It's a sad but common tune: debt threatens to divide or break up an otherwise strong couple that hadn't set up any financial ground rules. Love and money don't always go hand in hand, which means it's crucial to consider the long term repercussions of sharing your life and bank account with another person. There's no magical credit card or anti-debt potion, but here are some tips for keeping the communication lines open, piggy bank full, and both of you crazy in love.
In every serious, long-term relationship, you reach a special moment when one of you has to pop a very important question: joint or individual accounts? (To be clear, this query is not fit for first-date chitchat; merging your finances is as big a commitment as exchanging keys or vows.) The right answer will be as unique as you are. “There is no magic bullet,” says David Fleisher, president of Firstrust Financial Resources, a financial-planning firm in Philadelphia. “But the healthiest of relationships that I see are those who ensure that both people are on the same page.”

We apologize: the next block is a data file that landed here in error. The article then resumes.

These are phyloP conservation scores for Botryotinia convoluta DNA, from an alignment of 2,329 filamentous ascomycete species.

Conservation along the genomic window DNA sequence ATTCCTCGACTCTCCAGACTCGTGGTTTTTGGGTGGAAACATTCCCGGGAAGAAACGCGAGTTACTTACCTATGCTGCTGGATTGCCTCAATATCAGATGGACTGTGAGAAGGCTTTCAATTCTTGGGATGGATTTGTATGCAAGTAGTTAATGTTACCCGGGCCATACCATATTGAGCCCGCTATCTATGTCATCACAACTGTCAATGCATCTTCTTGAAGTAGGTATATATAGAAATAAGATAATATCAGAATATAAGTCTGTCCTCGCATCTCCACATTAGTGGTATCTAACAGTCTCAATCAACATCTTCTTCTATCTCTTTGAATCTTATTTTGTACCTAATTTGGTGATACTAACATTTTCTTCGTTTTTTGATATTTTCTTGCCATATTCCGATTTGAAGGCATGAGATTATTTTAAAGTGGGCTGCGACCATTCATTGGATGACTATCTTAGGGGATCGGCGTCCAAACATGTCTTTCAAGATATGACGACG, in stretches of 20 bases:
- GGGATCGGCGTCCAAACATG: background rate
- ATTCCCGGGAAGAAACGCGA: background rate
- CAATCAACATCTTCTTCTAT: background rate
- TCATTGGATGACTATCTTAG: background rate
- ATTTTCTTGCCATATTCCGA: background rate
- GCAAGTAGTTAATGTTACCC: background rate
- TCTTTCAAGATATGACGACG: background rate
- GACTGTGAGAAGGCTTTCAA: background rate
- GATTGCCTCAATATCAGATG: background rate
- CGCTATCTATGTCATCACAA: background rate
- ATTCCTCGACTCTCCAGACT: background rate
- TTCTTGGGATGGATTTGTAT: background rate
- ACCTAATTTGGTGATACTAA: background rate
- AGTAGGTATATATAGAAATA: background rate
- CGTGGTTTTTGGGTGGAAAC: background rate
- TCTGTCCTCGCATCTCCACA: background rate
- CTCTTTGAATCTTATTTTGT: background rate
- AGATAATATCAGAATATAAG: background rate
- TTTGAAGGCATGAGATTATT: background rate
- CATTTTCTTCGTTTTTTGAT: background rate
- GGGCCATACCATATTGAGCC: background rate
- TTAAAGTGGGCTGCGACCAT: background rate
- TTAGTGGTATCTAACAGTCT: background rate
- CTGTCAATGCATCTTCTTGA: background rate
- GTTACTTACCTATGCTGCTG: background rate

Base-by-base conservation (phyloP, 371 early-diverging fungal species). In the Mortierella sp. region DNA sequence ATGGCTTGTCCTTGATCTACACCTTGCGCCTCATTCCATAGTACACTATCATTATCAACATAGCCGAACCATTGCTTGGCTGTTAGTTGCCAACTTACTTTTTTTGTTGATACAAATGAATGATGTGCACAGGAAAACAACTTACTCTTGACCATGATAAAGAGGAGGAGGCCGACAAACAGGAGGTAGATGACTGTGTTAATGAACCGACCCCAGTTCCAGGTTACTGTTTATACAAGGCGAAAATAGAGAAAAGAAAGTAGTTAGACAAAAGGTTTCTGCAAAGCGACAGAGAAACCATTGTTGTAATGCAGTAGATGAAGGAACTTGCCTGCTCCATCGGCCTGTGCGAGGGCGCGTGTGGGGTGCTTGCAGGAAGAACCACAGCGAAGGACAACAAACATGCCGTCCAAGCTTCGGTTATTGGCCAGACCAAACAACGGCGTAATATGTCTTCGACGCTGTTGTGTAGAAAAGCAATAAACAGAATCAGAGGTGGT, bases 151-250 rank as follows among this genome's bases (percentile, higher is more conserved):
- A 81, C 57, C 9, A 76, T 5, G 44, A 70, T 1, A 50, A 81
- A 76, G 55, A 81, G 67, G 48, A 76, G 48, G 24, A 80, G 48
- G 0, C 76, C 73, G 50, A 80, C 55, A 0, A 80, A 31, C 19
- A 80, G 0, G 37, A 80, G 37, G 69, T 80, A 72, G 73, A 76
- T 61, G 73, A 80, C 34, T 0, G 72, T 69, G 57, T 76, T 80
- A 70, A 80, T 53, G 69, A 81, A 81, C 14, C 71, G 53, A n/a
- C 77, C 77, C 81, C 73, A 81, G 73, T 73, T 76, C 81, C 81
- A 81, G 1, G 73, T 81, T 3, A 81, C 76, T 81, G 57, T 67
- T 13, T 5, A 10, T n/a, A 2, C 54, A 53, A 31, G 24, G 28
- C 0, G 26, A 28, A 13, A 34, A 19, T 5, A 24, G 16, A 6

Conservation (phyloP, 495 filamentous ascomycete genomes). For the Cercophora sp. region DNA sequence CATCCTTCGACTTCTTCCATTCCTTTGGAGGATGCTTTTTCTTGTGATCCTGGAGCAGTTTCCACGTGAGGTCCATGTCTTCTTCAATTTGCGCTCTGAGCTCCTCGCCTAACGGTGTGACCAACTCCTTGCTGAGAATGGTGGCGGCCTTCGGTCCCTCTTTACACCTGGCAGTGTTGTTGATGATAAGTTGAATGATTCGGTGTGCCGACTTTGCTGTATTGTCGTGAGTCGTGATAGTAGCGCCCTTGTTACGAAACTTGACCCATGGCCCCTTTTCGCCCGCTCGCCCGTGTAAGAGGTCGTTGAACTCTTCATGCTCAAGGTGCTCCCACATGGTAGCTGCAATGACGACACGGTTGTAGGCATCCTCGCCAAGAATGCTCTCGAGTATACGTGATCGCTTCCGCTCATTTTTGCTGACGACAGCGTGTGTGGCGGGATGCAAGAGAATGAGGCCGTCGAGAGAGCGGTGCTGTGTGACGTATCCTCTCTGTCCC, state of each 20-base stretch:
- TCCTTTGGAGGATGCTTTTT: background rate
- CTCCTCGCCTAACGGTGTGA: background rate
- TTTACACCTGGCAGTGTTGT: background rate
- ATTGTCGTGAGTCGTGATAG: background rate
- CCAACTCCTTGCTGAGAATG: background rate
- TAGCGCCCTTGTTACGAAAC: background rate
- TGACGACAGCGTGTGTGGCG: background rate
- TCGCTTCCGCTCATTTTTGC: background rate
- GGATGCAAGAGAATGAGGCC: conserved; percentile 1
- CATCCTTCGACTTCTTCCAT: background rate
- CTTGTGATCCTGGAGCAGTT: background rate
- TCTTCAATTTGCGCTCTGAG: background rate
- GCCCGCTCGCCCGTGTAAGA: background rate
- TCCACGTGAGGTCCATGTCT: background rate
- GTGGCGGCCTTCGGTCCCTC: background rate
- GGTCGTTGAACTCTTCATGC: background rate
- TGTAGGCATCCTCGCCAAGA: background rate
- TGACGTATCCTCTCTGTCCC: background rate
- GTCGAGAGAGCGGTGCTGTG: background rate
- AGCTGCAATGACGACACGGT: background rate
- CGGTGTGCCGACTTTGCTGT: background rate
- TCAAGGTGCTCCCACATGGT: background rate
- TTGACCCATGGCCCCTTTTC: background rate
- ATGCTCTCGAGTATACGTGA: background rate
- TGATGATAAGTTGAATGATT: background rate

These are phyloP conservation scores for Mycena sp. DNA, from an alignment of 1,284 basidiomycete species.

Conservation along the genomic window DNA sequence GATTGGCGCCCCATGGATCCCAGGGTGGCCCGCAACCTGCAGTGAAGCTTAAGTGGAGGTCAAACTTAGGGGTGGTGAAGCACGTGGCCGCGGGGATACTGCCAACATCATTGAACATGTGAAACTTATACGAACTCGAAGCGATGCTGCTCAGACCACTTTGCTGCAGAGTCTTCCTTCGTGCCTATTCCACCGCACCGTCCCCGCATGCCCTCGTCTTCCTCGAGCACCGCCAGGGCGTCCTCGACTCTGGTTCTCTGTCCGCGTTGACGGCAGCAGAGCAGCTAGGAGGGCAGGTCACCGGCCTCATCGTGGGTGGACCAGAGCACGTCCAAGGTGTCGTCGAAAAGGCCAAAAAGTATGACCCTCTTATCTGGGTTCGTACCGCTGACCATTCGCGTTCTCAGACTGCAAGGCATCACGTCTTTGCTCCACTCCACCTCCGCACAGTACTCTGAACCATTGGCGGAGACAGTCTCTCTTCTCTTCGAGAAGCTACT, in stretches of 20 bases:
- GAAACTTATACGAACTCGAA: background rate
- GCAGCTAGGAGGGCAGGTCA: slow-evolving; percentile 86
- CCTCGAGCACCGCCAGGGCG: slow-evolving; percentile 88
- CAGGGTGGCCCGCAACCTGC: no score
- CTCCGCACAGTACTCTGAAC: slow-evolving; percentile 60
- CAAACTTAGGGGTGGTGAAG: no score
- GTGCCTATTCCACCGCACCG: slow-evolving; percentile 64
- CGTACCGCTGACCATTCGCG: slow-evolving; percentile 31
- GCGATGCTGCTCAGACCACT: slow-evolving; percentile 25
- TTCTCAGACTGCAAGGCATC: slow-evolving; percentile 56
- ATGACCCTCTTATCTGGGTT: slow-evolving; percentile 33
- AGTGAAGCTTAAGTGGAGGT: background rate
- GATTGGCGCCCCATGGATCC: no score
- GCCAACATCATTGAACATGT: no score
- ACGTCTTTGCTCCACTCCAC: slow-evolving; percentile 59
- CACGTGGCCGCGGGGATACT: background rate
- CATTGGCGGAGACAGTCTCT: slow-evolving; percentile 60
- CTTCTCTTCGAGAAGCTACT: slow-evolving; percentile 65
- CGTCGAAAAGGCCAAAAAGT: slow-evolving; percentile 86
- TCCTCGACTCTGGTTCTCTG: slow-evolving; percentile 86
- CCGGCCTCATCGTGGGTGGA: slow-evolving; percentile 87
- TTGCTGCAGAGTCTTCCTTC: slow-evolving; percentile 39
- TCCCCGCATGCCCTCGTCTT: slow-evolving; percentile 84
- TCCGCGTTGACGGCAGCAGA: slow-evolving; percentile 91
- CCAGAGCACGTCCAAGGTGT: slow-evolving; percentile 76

You just have to talk out your financial goals and agree on a plan that works best for you and your mate. Be sure to consider your respective money attitudes and behaviors when deciding your strategy. Ask each other: What bills need to be paid regularly? Are you a stickler for paying bills on time, or do due dates tend to slip past you? What short- and long-term savings goals do you have? What are your spending habits? And of course, you’ll want to address these 4 Critical Money Questions to Ask Before You Get Married.
I just got engaged to my boyfriend of four years. We have lived together for four and a half years (roommates before). We have always been great with sharing expenses. We have never had any problems with sharing the responsibilities of bills, groceries etc. Recently my fiance has been pushing to combine bank accounts — something that I just assumed we would hold off on until marriage. When I expressed this to him he told me that I have "trust issues" about money, something he has never said to me before. The wedding isn't for a year and a half. When do you think it is best to combine accounts? What are the benefits of waiting until after marriage vs. doing it now?
Engaged and confused
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